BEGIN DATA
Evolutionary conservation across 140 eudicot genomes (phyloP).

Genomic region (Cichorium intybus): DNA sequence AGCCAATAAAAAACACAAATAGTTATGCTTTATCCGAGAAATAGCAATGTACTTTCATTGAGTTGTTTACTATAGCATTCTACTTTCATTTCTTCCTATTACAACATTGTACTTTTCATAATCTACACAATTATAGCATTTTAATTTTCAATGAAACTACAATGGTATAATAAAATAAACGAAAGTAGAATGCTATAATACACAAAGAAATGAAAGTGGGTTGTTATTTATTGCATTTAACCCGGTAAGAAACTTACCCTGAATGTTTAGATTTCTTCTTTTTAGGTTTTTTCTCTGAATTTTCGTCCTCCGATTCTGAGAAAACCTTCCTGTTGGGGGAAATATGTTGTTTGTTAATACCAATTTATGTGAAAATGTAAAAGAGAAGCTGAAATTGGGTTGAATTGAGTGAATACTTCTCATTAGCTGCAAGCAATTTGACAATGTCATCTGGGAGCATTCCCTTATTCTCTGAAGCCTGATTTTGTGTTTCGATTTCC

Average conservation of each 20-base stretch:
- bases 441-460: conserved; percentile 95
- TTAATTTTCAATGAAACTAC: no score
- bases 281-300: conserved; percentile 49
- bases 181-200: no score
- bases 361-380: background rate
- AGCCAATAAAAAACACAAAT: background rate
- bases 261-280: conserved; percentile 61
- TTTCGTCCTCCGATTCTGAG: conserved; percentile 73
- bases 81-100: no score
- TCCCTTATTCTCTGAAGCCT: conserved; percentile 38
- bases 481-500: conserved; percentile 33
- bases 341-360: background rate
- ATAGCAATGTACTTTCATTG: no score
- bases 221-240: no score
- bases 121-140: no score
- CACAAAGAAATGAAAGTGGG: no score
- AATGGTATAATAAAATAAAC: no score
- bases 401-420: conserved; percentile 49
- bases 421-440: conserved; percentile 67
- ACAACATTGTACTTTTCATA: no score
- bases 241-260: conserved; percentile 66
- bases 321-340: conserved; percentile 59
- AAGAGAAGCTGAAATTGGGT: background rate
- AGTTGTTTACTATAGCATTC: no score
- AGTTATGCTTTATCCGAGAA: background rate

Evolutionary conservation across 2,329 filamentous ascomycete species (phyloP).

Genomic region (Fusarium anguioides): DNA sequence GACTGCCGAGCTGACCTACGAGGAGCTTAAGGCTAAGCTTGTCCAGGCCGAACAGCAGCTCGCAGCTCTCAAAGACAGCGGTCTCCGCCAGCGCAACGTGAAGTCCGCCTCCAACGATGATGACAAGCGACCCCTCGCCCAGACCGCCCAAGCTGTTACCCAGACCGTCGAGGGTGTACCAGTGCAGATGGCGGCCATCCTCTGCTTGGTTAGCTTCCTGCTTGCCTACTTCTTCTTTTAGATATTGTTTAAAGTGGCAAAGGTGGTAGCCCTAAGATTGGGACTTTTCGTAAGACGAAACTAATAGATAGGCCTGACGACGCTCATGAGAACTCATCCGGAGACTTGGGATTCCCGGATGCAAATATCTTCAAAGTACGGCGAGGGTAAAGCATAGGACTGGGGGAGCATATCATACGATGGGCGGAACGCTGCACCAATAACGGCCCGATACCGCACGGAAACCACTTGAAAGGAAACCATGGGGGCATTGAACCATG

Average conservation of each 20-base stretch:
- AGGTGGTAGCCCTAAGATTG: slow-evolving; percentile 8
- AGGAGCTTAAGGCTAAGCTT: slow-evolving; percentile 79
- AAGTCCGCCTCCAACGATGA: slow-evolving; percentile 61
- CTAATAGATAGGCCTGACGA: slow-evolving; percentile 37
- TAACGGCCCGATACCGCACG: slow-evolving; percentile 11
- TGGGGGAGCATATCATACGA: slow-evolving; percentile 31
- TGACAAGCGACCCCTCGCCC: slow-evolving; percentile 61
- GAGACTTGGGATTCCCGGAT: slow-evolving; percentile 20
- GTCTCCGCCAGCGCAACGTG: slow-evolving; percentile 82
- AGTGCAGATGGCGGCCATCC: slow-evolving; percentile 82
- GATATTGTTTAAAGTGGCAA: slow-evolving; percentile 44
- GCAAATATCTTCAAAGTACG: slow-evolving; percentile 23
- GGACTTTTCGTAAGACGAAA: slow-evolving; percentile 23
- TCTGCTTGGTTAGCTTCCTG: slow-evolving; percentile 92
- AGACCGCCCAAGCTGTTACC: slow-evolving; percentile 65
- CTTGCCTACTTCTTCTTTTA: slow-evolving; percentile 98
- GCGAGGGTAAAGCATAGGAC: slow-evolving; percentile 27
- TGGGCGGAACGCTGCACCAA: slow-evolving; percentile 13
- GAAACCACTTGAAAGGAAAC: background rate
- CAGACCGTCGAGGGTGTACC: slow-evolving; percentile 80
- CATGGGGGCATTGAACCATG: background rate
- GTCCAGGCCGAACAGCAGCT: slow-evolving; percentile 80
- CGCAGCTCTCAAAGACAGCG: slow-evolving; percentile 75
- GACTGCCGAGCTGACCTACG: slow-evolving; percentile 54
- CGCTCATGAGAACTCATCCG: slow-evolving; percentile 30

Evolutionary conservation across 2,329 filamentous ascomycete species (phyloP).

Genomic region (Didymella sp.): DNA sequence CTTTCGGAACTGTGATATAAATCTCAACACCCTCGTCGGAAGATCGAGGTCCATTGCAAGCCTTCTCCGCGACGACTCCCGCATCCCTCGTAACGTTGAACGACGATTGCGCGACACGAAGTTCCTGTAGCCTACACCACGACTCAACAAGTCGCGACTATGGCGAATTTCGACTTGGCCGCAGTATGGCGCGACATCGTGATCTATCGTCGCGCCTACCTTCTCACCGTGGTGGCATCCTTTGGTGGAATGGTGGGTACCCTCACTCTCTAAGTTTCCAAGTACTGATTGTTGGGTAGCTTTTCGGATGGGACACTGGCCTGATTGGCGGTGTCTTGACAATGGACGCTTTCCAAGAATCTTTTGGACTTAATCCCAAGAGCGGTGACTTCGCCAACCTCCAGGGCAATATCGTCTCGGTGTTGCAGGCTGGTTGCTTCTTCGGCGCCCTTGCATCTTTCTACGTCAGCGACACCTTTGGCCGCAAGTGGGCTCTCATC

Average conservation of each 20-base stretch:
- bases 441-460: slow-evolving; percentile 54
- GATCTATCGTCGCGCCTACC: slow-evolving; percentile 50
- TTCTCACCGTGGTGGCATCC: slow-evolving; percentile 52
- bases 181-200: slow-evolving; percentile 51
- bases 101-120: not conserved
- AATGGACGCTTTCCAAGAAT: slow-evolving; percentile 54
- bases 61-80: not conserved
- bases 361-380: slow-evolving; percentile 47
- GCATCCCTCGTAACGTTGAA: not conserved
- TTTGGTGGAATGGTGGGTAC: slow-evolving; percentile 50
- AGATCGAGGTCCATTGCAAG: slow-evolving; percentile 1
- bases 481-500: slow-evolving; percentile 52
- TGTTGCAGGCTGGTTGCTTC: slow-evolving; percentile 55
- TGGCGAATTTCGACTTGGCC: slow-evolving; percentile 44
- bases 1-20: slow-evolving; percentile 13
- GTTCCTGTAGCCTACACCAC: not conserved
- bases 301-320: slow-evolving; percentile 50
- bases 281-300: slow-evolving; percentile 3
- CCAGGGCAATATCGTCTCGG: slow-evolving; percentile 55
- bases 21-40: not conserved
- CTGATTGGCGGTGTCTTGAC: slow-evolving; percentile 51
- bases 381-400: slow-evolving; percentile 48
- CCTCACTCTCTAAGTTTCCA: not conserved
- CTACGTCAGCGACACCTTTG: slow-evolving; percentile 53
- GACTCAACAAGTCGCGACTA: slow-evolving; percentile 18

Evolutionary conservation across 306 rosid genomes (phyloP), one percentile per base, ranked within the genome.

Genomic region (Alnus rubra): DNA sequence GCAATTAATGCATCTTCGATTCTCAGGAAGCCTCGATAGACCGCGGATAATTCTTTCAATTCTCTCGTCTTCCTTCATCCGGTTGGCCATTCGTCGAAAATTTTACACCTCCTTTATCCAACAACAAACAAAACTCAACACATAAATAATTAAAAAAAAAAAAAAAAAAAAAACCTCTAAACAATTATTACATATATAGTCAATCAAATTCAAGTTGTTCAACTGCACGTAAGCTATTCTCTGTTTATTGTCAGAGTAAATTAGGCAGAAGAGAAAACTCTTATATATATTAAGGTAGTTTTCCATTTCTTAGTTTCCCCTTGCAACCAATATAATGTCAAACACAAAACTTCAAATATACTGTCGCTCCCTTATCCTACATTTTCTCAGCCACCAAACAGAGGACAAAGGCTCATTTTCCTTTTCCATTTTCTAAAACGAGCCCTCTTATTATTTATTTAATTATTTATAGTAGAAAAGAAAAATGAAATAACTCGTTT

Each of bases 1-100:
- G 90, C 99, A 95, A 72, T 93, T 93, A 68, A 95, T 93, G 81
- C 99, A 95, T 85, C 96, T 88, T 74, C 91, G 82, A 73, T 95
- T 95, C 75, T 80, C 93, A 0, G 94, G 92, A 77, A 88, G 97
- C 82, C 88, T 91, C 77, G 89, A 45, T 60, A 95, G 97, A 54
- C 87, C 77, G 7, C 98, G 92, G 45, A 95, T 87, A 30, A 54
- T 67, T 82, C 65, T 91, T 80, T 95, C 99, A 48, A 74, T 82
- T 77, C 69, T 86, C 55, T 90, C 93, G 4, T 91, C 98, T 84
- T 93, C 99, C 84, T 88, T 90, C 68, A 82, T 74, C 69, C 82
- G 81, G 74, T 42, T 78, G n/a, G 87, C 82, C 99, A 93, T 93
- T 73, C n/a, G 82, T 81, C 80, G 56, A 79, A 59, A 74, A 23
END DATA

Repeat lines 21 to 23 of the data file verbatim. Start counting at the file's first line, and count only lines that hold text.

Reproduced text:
- bases 401-420: conserved; percentile 49
- bases 421-440: conserved; percentile 67
- ACAACATTGTACTTTTCATA: no score